MacDonald pointed to improvements in palliative care, which eases the suffering of terminally ill patients. She also rejected claims that the Bill would place extra burden on GPs, noting that no doctor would have to take part if the Bill’s terms were against his or her “conscience or moral belief”. 

The controversial Bill has also prompted a campaign Care not Killing, who promote palliative care and oppose euthanasia.  They claim that a change in the law would benefit only a small minority, instead exposing many more vulnerable people to harm. Care not Killing comment “vulnerable people such as the elderly, lonely, sick or distressed would feel pressure, whether real or imagined, to request early death”.

The Bill is also opposed by Labour’s Helen Eadie, who believes Scotland could see an influx of “suicide tourists”. Eadie claims: “We could see the development of specialist GPs or specialists who actually provide this particular service.”

Proposal for Euthanasia Bill


Due to a sufficient number of Government backers in May, Independent  MSP Margo MacDonald is to present a bill next month proposing a change in the law regarding voluntary euthanasia ( or ” assisted suicide” )  for the terminally ill in Scotland.

telegraph.co.uk margo
image courtesy of the telegraph

In a recent Sunday Times poll, 68% of those asked believed the law should be changed to allow voluntary euthanasia in Scotland, and a similar poll in March by STV showed 75% supported the idea.

There are currently only a small number of places where the law allows assisted suicide, including Oregon, Washington, the Netherlands, Belgium and Luxembourg. Due to this over 100 British terminally ill patients have ended their lives at the Dignitas Clinic in Switzerland. 

This implies that Scotland – and indeed the UK as a whole – is somewhat “behind-the-times”, something that Ms MacDonald – who suffers from Parkinsons disease – has a personal interest in. She stated, ” Every opinion poll that is carried out of public opinion shows a clear majority in favour of this measure, the most recent being in the Sunday Times (as quoted above) where two thirds of those questioned supported the idea of the Bill.”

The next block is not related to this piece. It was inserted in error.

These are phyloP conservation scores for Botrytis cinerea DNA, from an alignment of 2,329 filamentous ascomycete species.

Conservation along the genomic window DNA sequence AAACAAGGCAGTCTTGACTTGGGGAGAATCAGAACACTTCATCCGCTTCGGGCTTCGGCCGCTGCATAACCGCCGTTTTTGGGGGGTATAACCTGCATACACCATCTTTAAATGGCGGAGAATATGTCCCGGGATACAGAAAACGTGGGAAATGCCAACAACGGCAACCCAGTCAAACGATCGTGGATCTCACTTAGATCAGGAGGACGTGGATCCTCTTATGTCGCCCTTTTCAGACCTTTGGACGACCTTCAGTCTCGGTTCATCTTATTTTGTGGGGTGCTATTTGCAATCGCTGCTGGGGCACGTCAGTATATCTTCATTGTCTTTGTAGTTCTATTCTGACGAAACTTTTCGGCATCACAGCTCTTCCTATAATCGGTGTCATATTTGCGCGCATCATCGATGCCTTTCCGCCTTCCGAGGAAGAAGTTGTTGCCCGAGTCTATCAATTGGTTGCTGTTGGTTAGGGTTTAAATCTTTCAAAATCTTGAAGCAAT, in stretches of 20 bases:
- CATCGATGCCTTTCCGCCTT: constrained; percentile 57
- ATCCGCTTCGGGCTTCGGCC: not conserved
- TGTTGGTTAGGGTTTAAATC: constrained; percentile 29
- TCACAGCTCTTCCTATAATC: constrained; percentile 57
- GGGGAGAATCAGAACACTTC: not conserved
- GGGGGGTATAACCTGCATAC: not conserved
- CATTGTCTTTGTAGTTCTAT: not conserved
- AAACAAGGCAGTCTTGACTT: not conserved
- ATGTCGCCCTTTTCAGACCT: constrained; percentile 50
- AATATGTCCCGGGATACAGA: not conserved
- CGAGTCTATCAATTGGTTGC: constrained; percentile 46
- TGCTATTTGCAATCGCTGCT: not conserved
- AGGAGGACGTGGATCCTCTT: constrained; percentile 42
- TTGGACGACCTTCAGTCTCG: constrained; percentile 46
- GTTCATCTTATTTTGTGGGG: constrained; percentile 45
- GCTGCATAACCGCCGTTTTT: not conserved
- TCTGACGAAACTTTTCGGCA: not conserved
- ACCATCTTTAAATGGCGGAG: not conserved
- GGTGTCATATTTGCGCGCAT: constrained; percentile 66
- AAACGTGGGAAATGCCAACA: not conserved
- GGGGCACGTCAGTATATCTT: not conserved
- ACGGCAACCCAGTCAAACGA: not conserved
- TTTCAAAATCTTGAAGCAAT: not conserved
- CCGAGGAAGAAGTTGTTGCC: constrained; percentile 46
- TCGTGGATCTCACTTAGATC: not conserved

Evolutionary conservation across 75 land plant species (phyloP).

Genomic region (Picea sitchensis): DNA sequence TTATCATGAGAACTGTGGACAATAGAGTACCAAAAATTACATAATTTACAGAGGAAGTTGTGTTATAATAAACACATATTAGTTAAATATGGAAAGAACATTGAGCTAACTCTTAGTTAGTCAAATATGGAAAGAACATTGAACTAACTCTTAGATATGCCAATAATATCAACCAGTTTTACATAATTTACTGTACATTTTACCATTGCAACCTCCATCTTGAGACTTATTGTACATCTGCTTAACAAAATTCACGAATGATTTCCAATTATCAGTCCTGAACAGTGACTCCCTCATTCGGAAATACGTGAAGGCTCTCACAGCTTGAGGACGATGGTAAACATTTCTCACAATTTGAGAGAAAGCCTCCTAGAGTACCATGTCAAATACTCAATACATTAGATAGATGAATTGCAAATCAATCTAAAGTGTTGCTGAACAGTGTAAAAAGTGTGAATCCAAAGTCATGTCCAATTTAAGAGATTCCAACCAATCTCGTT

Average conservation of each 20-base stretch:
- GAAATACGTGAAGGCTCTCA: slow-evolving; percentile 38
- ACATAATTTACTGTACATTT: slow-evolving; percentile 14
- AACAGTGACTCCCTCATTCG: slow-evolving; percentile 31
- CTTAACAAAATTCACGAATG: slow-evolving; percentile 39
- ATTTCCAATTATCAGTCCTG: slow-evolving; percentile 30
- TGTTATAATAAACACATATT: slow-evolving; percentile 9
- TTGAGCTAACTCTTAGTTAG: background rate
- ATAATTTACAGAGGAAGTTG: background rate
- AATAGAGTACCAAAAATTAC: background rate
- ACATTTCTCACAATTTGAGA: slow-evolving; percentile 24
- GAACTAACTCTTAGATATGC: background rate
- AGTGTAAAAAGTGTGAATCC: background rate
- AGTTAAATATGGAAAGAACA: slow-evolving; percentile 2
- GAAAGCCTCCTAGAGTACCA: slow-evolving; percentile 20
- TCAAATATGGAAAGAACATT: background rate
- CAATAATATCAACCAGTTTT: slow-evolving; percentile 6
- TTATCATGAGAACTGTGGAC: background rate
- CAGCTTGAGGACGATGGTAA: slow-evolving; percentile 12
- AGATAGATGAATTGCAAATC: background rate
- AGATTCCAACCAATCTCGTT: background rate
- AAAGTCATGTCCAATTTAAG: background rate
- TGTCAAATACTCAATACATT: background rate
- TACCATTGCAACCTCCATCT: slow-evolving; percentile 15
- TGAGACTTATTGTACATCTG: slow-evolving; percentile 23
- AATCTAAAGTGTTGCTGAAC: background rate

Despite the seemingly strong support for a change in Scottish law regarding voluntary euthanasia, there are still many organizations which oppose it, namely the Church of Scotland, which is very clear on it’s stance regarding the situation, “The Church of Scotland is opposed to all forms of euthanasia. Doctor-assisted dying may currently be seen as one option for the terminally ill, but we are concerned that it may come be regarded as a duty in the future. The situation must never arise where the terminally ill or the very elderly feel pressurized by society to end their lives.”

image courtesy of ironmill

Many Christians also believe that because suicide is seen as a sin, “assisted suicide” is no better. Many critics describe the “slippery slope” issue, by which euthanasia would become involuntary, for example when doctors need beds in hospitals that are taken up by coma patients, or if people want to decide for their elderly relative what is best for their own personal gain. These are perhaps extreme arguments,but also valid ones. If a person is terminally ill and also elderly, dementia and mental health also come into consideration – what if a patient is depressed? Would this be an exception to the rule if they are not in control over their own well-being?